The following article originally appeared in The Waco Tribune at the url http://www.wacotrib.com.wstub.archive.org/news/content/news/stories/2006/12/10/12102006wacoffensivetouching.html, which link is now defunct. I have archived the text of the article because I originally linked to it from my post http://plancksconstant.org/blog1/2006/12/ota_young_children_c.html:
Hug lands 4-year-old in suspension
Sunday, December 10, 2006
By Emily Ingram
Tribune-Herald staff writer
When a Bellmead father received a letter from his son’s school district saying the 4-year-old had inappropriately touched a teacher’s aide, he said he couldn’t believe what he was reading.
“When I got that letter, my world flipped,” DaMarcus Blackwell said.
The Nov. 13 letter from La Vega Independent School District stated his son, who was 4 years old at the time, was involved in “inappropriate physical behavior interpreted as sexual contact and/or sexual harassment” after the boy hugged a teacher’s aide and “rubbed his face in the chest of (the) female employee” on Nov. 10.
The letter also stated Blackwell’s son, who Blackwell requested not be named in this story for privacy reasons, spent the day in in-school suspension (ISS) as punishment for the incident.
Blackwell has since filed a complaint with the district.
In turn, the district changed the offense to “inappropriate physical contact” and removed references of sexual contact or sexual harassment from the boy’s file, according to a subsequent letter from the district.
Still, Blackwell said the change isn’t enough.
Putting out six bananas on the table, he asks, “What do you see? You say you see six bananas, but I say no, it’s half a dozen. That’s the same thing with this. Call it what you want, it’s the same thing.”
Blackwell and his wife, Patricia, say their son does not know why he was sent to ISS.
Blackwell said school officials may have told him the reason for the punishment, but they say as parents, they should have been there when the punishment was explained.
A letter from the school district said efforts to telephone the parents about the incident failed.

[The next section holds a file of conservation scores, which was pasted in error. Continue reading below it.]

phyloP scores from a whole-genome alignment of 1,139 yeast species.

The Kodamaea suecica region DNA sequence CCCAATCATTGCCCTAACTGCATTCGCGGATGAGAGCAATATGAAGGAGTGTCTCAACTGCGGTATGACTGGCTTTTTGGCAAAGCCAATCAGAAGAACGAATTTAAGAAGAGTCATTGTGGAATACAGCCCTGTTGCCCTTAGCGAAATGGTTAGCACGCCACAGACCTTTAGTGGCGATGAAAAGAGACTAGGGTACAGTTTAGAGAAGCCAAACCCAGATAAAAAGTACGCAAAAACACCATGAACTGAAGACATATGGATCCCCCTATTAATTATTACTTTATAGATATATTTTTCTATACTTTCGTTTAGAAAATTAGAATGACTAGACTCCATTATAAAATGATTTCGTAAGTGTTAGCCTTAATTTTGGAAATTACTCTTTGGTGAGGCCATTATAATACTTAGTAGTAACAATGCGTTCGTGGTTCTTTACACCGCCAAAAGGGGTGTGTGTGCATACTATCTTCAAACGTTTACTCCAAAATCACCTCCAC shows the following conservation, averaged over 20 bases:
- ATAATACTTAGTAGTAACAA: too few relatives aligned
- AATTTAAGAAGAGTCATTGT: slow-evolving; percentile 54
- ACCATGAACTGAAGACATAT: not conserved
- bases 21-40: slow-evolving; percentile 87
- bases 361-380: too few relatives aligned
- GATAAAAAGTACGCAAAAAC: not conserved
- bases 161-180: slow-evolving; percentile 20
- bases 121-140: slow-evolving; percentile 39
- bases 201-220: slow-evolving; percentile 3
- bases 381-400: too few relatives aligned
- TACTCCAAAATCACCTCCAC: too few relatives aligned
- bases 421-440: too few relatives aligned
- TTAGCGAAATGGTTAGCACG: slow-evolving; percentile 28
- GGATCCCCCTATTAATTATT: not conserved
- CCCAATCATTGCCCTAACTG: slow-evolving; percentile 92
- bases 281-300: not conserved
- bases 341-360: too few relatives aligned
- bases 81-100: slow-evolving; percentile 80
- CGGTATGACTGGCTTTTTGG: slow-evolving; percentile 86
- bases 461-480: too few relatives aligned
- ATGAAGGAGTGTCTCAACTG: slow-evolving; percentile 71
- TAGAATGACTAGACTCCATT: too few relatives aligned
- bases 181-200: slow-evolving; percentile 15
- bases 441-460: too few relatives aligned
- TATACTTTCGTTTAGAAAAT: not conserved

Still, Blackwell said the district should have made more of an effort to include the parents in the issue.
School officials refused to comment on the incident, referring to student privacy laws.
Al Bishop, La Vega ISD assistant superintendent for personnel and administration, said he could comment only on the policy.
According to the district’s student handbook, Bishop said, there are no specific rules or guidelines referring to contact between teachers and students.
There is a general statement, though, that says inappropriate physical contact will result in a discipline referral, he said.
While the handbook does not state what is inappropriate, Bishop conceded that determination came to a judgment call by school officials.
Bishop said a discipline referral goes into a student’s discipline file, which is a part of the personal file.
Not all discipline referrals go into a student’s permanent record, and each year the student’s discipline file is removed, kept for one to two years and then destroyed, he said.
In the Blackwell’s case, Bishop said he could not comment on whether a discipline referral was a part of the boy’s permanent record.
Blackwell could not clarify whether the discipline report went into the boy’s permanent record.
Regardless of where the report was filed, Blackwell said, the issue for him is that his son was punished for an act he is too young to understand.
The question of whether a touch is meant inappropriately or is an innocent gesture by a young child is not as easily answered through a checklist of factors, said David Davis, executive director of the Advocacy Center for Crime Victims & Children in Waco.
“A lot of variables come into play,” Davis said, adding he doesn’t know the details of Blackwell’s son’s incident.
Variables such as age, maturity and exposure to factors like pornography or even molestation, influence whether a touch is innocent or not, he said.
In the recent case of a La Vega Independent School District elementary student who allegedly inappropriately touched a teacher’s aide, Davis said the things to consider are not as much the gestures themselves as the behavior afterward.
“It’s a concern if a child didn’t respond to redirection,” Davis said. “I would be more concerned about a child’s response to limits set by an adult more than the touch itself.”
Davis said some young children touch — sometimes inappropriately — out of curiosity.
When told they have done something inappropriate, a child who was acting out of curiosity would then typically withdraw or act embarrassed and respond to the redirection, Davis said.
A child whose actions were deliberately inappropriate would act compulsively, aggressively or through manipulation, Davis said.
The child would not respond to redirection, and his or her actions would continue.
While a touch could be read as innocent or inappropriate, “it is the behavior itself” that must be evaluated, Davis said.